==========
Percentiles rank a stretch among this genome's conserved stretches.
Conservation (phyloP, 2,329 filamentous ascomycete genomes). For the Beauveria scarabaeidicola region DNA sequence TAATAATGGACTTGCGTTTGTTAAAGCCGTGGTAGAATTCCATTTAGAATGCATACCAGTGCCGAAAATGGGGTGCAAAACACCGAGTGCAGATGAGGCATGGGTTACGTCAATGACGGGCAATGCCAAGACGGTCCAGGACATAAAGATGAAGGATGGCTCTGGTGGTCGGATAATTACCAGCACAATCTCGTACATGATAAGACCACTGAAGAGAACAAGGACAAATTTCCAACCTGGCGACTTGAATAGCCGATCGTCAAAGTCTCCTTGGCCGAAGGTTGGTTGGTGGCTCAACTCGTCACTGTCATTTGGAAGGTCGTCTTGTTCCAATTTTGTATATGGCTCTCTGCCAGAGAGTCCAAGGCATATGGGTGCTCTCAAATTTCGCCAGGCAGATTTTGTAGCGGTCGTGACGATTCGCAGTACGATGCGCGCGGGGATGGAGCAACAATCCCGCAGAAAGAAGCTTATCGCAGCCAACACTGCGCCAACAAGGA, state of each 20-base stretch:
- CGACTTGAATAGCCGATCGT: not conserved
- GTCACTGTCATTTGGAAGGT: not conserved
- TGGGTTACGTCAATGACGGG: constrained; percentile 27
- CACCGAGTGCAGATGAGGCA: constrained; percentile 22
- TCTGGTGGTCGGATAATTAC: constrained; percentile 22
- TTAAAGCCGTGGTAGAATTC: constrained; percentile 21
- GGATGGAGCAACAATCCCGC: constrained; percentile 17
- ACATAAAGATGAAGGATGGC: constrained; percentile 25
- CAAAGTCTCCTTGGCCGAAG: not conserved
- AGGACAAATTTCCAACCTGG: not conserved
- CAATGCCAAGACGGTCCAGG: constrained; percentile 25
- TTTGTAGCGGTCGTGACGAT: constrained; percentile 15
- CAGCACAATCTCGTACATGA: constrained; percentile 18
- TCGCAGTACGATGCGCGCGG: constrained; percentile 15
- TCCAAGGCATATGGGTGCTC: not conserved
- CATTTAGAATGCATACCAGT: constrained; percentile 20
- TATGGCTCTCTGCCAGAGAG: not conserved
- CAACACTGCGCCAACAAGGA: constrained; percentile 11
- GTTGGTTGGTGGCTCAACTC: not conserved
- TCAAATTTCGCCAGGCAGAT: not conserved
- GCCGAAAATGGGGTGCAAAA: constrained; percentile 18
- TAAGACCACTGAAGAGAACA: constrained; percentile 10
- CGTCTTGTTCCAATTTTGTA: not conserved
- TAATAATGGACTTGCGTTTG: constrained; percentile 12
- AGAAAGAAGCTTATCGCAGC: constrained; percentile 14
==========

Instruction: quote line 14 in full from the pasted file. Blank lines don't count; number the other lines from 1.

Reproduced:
- TTTGTAGCGGTCGTGACGAT: constrained; percentile 15